When Boris Johnson met David Cameron for a chat before the Chequers summit, the two Old Etonians – who have done so much to shape (ie damage) modern Britain – agreed that Theresa May’s Brexit proposal was the worst of both worlds.
Since partly denied, it certainly seems to be a verdict that is gathering currency, with everyone from Nigel Farage and Donald Trump to Peter Mandelson expressing frustration with it.
As Theresa May faces the daunting prospect of selling her ideas to a sceptical EU and an actively hostile Conservative Party, she may soon understand the old adage about a good compromise being one that annoys everybody.
There has always been a case to be made that the only viable options were to stay in the EU or to leave entirely, and take a substantial hit on the economy in the hope that new trade deals and a freewheeling Singapore-style open market economy could outcompete the EU.
Anything in between would always mean that the full benefits of either possible future could not be fully harvested. Hence the worst of all worlds.
It was never going to be logically or politically possible for the UK to be simultaneously both in the customs union or single market as well as free of their rules and constraints. As is often said, we cannot have our cake and eat it.
The word sometimes used by government ministers to describe the white paper is “clever” because it does attempt to square circles using ingenious mechanisms, such as separating the goods and services sectors of the economy.
Realistically, it recognises the reality that the UK needs workers and skills from the EU, and vice versa. It is the nearest solution to “cakeism” yet devised. They have not yet dubbed it “smart Brexit”. Perhaps they should.
Smart as it is, will the EU buy it, even in part? The noises coming from Brussels have not been encouraging, as The Independent has reported, and it would be astonishing if the white paper was casually accepted in its entirety.
Scepticism rests on practical and ideological issues. Practically, the UK proposal most closely resembles the current relationship between Switzerland and the EU. This, again where some sectors of the economy are subject to EU rules and others are not, requires constant bureaucratic attention as new laws are passed on either side.
The two sides find themselves in permanent negotiation, which the EU finds irksome. Switzerland, for its part, finds the single market obligations of free movement – it is even a member of the passport-free Schengen zone – increasingly unpalatable, with right-wing parties making trouble over the migrant crisis.
In other respects, the white paper resembles the Norway option: in the single market but outside the customs union, with parallel drawbacks for border controls. These would cause predictable problems for the Irish border question.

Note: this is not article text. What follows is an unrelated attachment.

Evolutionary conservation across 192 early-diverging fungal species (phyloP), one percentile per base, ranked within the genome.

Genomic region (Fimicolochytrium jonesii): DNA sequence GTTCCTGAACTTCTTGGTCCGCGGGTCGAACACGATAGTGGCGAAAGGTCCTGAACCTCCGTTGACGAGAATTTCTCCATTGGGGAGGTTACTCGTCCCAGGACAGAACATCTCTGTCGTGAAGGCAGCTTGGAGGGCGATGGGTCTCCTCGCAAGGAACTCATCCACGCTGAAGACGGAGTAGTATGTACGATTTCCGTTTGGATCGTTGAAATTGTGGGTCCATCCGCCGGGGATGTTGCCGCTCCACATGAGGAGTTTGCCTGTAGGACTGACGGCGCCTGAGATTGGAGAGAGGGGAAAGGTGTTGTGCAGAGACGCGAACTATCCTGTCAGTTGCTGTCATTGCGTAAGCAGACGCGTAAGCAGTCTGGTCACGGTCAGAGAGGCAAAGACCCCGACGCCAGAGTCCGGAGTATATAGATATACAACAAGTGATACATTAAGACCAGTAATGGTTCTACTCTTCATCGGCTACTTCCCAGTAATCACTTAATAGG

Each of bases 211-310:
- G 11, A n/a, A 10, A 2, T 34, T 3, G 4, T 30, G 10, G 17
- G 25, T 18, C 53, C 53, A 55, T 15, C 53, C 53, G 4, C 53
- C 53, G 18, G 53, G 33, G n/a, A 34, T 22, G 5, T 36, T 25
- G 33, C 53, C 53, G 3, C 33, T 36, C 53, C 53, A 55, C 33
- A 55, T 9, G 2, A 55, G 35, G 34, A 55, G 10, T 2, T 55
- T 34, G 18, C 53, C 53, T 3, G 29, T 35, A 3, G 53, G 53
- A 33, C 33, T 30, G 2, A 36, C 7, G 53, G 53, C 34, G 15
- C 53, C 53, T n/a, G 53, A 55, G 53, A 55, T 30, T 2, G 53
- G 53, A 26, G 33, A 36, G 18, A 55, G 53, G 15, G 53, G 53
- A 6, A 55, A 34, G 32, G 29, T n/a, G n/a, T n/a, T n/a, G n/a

The UK suggests variations on a theme of a customs area and high-tech solutions to replace old style controls. The EU rightly says that the technology has not yet been invented. What do we do until it arrives?
So it would take a considerable degree of goodwill for the EU to indulge this special treatment for the UK. It effectively reinstated the national veto that was swept away in the single market reforms of 1992, and potentially applies it to pettifogging administrate measures rather than vital national interests.
It would enormously complicate the single market. It might encourage other dissident EU states to lobby for relation of rules and obligations such as free movement of labour.
What, for example, would happen if a Labour government came to power in the UK and wanted to offer state aid to failing industries – something the white paper rules out and Brussels frowns upon? Would there then be yet another mini renegotiation?
Or would the European Commission turn a blind eye? And if it all ended in legal action, would the European Court arbitrate?
The EU might be persuaded to accept the British proposal and the violation of one of the central pillars of the EU, free movement of labour, if it received compensatory concessions: access to fishing; enhanced subscriptions to EU development funds, especially for eastern Europe, or very easygoing rules on migration. Or all three – and more.
Britain still has little bargaining power with an economic bloc 10 times its size. But the UK is a substantial market, and a profitable one: for some sectors of western European industry, the City provides a deep pool of liquidity for EU-based corporates, and the UK is increasingly valued as a security and defence partner in an era of Russian revanchism and American disengagement from Nato.
That all still count for something – if less than the Brexiteers dream. So the chances are that there is a deal to be done with the EU.
Whether it is one that the Conservatives or parliament can agree to seems unlikely. What then?